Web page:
Saturday, June 15, 2013

Horses: Grass Founder

To protect your horse's health, you may need to limit his access to sugar-rich grass.

Why? Well, because lush spring pastures can be dangerous temptations for horses.

Especially during Spring, lush green grass begins to grow, it could be the beginning of serious founder problems – laminitis.

Laminitis is inflammation of the laminae of the horse’s foot.

the normal hoof

Laminae make up the delicate, accordion-like tissue that attaches the inner surface of the hoof wall to the coffin bone - the bone in the foot.

The sensitive laminae cover the bone and interlock with the insensitive laminae lining the inside of the hoof wall to keep the coffin bone in place within the hoof.

A horse suffering from laminitis experiences a decrease in blood flow to the laminae, which in turn begin to die and separate.

The final result is hoof wall separation, rotation of the coffin bone and extreme pain.

foundered hoof with rotated coffin bone

Laminitis is a word no horse owner wants to hear associated with her horse.

It is a crippling disorder that takes weeks or even months for the horse to recover from, and that is if all causative factors are removed and the best equine husbandry is provided.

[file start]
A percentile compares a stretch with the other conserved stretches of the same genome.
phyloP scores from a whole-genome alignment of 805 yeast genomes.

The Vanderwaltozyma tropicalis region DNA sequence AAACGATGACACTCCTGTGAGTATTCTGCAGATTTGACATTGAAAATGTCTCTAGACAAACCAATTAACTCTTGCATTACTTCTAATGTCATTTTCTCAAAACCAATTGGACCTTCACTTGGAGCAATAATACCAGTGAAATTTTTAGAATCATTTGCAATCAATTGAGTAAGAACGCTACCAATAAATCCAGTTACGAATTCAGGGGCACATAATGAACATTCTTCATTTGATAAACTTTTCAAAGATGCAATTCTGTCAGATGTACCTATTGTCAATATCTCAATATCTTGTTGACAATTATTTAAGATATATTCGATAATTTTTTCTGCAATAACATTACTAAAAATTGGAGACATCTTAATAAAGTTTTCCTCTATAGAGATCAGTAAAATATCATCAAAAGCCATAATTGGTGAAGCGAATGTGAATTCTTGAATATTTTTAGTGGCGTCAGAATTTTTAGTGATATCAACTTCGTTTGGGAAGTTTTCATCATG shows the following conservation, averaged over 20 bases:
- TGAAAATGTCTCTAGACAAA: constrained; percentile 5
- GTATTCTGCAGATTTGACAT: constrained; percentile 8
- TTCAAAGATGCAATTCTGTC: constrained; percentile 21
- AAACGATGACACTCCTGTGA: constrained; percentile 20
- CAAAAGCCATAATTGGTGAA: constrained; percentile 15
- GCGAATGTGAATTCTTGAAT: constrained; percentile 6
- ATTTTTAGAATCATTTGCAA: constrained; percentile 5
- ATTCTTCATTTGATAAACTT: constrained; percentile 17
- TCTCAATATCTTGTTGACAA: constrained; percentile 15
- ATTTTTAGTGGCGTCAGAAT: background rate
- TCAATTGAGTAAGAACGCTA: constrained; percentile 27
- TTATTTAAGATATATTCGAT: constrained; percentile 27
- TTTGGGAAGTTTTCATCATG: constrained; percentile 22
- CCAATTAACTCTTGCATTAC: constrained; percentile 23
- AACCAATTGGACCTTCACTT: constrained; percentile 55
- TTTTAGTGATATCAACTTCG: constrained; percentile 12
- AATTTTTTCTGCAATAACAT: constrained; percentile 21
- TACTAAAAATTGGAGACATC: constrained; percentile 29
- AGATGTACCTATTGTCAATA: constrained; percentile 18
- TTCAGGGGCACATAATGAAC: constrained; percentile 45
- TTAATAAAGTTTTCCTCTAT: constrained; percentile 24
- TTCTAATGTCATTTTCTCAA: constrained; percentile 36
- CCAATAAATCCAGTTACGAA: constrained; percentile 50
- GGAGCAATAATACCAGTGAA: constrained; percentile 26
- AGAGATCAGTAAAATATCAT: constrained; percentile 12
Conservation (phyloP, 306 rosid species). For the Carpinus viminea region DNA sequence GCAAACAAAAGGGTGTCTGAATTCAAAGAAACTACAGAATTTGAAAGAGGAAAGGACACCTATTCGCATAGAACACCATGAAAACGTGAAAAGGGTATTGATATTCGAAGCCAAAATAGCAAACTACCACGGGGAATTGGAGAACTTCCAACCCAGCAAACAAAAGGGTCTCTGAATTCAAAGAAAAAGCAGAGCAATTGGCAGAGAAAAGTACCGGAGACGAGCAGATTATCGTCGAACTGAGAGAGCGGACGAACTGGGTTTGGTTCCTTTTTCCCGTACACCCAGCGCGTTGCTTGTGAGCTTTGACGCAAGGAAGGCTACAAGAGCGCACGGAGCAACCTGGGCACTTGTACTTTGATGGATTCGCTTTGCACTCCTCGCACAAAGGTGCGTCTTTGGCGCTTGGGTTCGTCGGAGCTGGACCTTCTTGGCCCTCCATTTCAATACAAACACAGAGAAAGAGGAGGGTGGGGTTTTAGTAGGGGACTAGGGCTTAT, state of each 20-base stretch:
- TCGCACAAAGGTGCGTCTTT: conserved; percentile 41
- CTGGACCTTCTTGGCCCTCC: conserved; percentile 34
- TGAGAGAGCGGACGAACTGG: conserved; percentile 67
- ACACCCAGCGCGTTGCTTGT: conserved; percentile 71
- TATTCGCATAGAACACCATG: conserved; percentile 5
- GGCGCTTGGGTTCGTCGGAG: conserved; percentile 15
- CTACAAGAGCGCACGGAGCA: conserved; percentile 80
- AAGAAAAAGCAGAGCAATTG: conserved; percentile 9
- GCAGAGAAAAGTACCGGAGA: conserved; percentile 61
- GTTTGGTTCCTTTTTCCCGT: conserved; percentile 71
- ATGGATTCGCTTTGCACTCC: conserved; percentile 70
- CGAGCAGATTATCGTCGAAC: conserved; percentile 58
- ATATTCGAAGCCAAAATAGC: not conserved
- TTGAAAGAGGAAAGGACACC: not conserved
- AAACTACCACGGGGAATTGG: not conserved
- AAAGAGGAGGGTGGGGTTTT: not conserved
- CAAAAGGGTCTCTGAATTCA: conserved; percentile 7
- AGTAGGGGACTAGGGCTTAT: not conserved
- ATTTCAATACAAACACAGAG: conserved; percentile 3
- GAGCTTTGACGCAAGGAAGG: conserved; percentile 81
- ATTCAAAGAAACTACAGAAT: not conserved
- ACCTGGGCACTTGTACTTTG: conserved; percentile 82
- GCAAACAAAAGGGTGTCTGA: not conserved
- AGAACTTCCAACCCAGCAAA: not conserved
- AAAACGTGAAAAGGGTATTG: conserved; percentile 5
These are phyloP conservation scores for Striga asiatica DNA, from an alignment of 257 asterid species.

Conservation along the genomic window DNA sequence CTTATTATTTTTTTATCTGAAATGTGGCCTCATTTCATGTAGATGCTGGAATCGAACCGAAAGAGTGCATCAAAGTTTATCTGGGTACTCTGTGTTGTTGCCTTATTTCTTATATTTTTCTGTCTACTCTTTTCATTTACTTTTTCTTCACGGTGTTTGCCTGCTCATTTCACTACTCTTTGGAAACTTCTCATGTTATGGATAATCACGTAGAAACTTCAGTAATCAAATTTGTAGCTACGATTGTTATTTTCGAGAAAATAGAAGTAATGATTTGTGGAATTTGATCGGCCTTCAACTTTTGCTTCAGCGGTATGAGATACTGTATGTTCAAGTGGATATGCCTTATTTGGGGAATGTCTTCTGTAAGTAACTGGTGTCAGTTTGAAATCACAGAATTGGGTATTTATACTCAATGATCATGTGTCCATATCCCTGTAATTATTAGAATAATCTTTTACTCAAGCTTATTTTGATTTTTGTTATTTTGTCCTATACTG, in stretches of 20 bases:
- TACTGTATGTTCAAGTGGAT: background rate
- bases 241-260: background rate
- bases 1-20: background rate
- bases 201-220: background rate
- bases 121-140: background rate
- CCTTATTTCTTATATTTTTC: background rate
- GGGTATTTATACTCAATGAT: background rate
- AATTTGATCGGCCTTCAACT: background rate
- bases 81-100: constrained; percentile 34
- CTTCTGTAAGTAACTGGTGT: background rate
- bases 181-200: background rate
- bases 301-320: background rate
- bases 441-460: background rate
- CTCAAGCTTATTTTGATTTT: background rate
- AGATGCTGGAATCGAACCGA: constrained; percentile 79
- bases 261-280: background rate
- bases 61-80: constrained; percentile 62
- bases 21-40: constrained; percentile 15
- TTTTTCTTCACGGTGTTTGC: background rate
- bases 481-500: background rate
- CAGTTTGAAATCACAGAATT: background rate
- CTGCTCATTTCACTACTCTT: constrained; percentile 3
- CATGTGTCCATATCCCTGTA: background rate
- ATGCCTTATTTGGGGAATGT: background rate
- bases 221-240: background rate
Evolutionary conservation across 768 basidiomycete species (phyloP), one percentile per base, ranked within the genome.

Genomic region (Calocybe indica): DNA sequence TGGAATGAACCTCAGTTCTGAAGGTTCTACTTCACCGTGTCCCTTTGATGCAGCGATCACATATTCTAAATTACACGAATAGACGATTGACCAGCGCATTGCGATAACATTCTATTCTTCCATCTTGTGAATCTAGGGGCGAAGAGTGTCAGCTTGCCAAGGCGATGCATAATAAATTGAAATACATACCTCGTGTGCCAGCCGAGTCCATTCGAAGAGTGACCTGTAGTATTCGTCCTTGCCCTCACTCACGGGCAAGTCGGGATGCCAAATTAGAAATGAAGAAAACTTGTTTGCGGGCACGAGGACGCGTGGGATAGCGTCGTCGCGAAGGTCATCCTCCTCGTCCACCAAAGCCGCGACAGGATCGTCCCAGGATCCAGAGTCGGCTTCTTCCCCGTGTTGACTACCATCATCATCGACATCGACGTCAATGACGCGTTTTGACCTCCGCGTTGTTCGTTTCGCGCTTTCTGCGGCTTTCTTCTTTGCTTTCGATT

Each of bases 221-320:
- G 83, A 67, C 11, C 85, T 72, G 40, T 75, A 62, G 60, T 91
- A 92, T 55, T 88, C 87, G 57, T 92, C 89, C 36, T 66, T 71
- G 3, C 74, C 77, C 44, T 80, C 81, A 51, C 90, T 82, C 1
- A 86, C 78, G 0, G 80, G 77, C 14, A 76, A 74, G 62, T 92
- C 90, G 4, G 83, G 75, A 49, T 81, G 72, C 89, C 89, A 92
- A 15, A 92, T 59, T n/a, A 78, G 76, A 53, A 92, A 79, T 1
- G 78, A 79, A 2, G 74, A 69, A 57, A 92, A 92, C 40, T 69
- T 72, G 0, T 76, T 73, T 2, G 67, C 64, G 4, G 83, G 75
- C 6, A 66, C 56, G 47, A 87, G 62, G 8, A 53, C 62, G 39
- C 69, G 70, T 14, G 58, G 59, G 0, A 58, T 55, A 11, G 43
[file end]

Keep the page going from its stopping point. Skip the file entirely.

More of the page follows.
It can be permanently debilitating if not dealt with properly and promptly, leading to much pain and suffering for the horse.

In severe cases, the coffin bone can actually rotate through the sole of the horse’s hoof where it becomes infected and usually results in the death of the horse.

Laminitis is triggered by a variety of causes, including repeated concussion on hard ground (road founder); grain overload; retained placenta; hormonal imbalance (Cushing’s disease or metabolic syndrome); certain drugs (corticosteroids); obesity; and lush grass.

Veterinarians and nutritionists have known for some time that plants store energy in their seeds in the form of starch that can cause laminitis if the horse is introduced to grain too quickly or eats too much grain.

Only recently have researchers discovered that grasses not only store energy in their seed heads as starch, they also store energy as sugar.